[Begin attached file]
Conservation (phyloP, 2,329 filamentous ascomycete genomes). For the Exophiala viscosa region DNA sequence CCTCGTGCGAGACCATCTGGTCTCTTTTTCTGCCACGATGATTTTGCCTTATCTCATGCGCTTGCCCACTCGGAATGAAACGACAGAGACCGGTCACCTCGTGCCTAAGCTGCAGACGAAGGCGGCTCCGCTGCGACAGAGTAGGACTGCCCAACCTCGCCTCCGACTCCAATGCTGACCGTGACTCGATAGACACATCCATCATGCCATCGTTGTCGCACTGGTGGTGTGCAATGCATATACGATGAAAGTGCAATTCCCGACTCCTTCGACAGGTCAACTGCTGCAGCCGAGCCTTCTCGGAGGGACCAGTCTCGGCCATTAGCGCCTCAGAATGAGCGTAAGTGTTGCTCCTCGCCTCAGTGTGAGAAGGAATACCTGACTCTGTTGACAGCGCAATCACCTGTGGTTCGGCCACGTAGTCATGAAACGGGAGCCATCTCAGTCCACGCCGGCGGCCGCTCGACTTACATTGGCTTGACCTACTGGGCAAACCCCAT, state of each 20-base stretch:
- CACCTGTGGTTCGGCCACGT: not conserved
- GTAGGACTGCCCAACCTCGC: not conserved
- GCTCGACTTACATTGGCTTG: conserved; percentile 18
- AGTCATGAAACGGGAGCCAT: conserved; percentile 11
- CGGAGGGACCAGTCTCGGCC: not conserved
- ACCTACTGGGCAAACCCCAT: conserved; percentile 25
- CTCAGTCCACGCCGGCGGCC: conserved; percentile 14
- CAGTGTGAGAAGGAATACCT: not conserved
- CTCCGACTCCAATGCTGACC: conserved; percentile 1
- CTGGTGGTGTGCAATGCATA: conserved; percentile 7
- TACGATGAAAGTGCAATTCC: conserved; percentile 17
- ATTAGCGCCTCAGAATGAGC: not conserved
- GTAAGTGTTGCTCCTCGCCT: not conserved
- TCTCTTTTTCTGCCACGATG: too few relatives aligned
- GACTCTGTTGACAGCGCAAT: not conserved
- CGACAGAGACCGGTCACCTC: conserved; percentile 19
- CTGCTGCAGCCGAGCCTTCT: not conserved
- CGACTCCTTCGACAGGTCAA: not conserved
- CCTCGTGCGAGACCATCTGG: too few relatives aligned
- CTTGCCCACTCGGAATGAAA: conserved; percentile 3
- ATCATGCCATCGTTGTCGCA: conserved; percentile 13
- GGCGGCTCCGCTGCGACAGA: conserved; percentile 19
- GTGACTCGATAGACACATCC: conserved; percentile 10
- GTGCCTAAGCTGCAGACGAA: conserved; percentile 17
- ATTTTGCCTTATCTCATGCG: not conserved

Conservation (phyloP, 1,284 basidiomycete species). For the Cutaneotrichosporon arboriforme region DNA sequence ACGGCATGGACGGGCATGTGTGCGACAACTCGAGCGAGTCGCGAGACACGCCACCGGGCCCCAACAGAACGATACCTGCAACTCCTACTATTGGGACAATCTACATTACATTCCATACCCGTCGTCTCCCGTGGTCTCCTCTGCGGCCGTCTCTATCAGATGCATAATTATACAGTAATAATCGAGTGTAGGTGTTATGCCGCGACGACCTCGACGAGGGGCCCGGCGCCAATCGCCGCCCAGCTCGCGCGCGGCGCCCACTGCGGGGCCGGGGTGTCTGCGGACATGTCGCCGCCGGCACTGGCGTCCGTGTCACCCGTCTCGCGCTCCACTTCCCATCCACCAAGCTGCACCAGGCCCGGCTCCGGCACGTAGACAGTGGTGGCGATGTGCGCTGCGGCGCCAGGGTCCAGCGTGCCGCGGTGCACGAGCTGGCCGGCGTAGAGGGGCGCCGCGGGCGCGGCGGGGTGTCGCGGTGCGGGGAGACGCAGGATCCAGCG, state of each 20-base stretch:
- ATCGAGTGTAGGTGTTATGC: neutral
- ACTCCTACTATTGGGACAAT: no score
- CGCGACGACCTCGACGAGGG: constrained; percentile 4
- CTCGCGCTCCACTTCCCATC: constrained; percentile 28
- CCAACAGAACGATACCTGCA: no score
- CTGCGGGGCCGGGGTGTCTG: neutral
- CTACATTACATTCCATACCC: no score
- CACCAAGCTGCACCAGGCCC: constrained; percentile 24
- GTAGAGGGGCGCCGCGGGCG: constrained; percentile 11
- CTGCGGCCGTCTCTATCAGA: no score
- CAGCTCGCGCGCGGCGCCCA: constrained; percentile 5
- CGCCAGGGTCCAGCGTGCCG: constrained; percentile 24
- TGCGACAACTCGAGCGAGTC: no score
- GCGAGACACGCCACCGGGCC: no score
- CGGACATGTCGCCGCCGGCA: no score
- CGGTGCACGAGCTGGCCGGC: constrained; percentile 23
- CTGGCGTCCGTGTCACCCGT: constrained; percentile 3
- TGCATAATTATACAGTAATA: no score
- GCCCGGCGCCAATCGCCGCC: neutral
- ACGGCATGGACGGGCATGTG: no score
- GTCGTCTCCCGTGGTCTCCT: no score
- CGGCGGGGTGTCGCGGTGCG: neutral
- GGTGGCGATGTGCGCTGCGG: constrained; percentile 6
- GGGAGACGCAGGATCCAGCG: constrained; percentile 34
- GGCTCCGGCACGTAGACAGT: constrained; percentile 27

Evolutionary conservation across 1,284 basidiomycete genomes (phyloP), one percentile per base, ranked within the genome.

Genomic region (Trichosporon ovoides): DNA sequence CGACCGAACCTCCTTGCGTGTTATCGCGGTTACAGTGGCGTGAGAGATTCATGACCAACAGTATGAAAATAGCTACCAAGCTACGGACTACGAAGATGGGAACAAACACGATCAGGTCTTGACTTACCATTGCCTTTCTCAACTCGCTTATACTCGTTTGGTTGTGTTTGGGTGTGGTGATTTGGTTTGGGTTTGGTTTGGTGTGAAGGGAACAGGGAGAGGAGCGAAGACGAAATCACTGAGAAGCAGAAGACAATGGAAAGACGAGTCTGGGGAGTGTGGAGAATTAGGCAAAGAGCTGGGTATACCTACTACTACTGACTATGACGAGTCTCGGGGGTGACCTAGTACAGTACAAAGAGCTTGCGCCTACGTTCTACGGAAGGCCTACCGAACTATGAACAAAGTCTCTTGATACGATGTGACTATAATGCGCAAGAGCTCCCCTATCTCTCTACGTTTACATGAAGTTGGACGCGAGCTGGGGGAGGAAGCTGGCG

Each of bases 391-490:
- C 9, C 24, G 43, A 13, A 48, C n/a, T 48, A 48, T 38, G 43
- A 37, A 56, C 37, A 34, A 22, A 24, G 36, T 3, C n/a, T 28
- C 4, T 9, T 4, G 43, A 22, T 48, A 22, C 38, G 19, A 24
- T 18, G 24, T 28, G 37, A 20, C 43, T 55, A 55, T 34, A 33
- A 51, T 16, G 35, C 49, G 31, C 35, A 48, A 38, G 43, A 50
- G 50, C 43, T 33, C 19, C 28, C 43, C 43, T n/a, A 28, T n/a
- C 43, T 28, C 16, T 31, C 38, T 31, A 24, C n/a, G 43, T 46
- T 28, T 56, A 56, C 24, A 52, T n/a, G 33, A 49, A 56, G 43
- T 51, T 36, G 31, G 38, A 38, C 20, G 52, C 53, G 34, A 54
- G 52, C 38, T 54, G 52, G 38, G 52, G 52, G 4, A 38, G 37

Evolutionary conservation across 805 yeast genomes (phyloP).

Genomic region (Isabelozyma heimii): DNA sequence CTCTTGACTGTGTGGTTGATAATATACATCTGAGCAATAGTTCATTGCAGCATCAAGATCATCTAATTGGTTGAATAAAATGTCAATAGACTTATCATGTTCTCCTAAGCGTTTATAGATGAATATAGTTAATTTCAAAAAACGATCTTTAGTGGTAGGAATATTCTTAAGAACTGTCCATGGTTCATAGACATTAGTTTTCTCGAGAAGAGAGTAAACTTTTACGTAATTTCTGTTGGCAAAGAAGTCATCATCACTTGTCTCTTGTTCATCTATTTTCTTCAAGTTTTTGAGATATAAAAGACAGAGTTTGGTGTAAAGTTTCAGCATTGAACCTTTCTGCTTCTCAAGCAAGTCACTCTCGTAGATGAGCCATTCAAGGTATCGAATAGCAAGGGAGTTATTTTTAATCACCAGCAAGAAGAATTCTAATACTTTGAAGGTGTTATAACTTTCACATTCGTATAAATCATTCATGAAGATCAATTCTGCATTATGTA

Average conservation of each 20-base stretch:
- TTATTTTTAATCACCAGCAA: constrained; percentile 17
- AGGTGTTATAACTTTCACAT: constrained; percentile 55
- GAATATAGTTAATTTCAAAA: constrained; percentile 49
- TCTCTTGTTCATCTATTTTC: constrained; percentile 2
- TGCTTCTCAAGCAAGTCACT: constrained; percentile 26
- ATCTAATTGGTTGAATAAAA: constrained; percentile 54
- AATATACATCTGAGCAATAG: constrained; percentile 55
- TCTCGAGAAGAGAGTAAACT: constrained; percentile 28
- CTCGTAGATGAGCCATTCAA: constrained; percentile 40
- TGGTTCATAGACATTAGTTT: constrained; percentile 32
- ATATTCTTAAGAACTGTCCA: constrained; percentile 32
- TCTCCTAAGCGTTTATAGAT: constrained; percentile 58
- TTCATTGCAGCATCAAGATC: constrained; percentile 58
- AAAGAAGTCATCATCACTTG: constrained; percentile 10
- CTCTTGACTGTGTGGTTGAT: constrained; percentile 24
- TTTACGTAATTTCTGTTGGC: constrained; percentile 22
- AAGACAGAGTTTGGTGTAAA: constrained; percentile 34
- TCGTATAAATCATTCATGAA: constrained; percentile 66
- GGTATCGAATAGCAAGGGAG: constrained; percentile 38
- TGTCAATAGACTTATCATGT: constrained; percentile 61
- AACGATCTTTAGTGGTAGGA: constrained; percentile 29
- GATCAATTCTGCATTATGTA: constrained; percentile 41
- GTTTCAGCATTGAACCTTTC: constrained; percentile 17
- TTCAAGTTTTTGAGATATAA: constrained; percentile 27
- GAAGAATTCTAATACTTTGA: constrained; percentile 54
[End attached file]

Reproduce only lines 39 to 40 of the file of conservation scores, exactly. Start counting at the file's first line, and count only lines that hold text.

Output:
- CGCCAGGGTCCAGCGTGCCG: constrained; percentile 24
- TGCGACAACTCGAGCGAGTC: no score